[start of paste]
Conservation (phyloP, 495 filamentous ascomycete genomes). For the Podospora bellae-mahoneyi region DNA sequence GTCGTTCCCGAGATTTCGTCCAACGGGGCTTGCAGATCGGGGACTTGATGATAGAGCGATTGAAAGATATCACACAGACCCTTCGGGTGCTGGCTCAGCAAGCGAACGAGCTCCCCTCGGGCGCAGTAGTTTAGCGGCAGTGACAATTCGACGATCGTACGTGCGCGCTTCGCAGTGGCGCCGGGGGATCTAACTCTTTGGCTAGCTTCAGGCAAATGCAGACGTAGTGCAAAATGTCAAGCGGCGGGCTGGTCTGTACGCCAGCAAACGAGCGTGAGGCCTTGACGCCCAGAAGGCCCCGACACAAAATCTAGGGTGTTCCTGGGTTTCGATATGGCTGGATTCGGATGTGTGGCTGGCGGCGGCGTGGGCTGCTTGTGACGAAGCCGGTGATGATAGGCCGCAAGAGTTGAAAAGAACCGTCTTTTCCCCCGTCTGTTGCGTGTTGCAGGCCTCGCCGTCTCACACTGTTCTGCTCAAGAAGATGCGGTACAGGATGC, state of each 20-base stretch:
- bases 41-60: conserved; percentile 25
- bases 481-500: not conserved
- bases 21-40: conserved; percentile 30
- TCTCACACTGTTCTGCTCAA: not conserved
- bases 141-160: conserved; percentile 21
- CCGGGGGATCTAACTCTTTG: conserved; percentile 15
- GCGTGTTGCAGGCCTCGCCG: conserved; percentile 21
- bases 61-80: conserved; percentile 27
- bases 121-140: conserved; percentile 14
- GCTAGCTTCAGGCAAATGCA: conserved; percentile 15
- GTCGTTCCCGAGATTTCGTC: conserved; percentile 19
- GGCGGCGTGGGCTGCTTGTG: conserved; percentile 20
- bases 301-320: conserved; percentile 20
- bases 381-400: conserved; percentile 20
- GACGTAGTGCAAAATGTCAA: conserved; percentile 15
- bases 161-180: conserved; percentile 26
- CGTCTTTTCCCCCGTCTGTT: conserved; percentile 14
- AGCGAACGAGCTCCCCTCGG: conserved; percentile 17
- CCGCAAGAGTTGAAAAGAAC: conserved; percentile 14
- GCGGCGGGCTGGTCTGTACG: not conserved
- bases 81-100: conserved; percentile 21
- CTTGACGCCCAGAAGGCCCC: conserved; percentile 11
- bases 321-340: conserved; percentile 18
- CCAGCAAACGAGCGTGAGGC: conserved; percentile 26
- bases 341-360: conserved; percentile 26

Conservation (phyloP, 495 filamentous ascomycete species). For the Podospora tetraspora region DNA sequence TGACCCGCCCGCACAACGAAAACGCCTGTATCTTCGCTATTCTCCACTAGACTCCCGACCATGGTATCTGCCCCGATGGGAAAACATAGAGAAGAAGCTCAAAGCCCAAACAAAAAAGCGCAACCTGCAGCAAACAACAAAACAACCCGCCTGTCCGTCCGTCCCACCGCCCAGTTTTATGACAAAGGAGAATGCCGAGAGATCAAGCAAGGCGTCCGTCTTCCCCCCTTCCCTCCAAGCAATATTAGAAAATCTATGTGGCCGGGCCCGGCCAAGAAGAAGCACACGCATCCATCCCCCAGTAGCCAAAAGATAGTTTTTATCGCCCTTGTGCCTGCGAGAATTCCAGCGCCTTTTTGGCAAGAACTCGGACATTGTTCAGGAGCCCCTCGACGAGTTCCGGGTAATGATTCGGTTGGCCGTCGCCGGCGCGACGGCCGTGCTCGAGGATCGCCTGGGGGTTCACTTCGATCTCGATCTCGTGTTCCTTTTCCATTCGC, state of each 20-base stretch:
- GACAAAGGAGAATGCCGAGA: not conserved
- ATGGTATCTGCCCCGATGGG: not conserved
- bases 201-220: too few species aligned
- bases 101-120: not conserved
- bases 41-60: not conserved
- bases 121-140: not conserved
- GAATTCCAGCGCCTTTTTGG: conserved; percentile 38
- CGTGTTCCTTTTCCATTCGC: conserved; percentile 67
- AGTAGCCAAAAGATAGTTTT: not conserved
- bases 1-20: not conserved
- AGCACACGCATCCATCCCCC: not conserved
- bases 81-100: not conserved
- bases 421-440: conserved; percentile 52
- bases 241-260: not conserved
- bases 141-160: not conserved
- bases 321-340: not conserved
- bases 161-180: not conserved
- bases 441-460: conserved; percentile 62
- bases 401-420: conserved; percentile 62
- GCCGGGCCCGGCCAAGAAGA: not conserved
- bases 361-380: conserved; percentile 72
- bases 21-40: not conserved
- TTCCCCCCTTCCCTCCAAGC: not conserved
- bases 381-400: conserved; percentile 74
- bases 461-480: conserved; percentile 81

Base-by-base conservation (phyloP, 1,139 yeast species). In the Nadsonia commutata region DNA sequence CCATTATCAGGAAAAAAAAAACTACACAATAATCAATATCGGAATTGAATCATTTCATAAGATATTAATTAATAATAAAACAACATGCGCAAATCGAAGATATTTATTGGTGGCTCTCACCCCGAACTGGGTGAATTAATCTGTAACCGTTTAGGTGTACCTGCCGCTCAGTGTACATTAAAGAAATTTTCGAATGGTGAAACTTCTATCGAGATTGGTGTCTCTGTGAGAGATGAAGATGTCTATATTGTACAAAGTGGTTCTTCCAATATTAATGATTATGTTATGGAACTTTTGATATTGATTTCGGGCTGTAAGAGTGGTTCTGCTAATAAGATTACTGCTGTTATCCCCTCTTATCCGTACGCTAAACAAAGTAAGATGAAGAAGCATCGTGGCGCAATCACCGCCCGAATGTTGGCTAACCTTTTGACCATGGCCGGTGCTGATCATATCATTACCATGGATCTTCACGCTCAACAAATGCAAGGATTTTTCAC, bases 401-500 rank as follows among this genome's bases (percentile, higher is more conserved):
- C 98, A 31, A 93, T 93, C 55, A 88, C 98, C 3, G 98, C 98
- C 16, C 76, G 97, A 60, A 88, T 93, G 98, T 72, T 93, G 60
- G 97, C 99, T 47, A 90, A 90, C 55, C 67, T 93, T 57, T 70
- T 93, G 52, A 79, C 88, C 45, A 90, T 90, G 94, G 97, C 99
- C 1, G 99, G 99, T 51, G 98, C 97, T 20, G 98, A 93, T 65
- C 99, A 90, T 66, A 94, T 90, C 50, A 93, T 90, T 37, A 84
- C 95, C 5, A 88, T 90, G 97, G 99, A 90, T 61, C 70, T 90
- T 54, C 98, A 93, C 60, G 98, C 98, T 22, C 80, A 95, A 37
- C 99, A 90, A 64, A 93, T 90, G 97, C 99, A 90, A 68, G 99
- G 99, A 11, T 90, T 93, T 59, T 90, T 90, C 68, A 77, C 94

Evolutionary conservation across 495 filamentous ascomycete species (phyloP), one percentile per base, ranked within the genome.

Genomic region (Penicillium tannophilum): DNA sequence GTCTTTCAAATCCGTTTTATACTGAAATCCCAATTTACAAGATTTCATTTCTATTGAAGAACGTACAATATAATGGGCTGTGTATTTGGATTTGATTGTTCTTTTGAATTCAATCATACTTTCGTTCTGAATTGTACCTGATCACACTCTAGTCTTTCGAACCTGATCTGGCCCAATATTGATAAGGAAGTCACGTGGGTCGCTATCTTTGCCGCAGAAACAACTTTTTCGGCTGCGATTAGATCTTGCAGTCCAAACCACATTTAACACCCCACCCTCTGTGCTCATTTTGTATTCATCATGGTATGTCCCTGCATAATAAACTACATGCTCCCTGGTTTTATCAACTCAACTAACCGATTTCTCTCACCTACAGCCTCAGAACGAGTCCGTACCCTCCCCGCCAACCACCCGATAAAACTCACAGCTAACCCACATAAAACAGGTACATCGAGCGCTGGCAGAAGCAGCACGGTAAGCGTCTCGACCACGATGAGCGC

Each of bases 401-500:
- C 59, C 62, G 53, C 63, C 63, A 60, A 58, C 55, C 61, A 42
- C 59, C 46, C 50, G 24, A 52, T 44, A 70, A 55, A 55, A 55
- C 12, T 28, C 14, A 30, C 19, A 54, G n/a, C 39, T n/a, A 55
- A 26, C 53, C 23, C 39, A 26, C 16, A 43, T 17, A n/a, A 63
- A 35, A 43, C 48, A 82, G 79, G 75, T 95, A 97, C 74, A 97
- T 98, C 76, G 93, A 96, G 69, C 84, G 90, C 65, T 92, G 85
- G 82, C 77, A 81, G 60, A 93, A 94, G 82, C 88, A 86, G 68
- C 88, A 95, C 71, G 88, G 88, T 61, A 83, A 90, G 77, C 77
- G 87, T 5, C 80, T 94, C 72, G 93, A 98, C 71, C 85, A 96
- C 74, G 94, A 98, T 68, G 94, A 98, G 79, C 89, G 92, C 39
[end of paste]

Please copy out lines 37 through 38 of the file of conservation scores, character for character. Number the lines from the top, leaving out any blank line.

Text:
- bases 1-20: not conserved
- AGCACACGCATCCATCCCCC: not conserved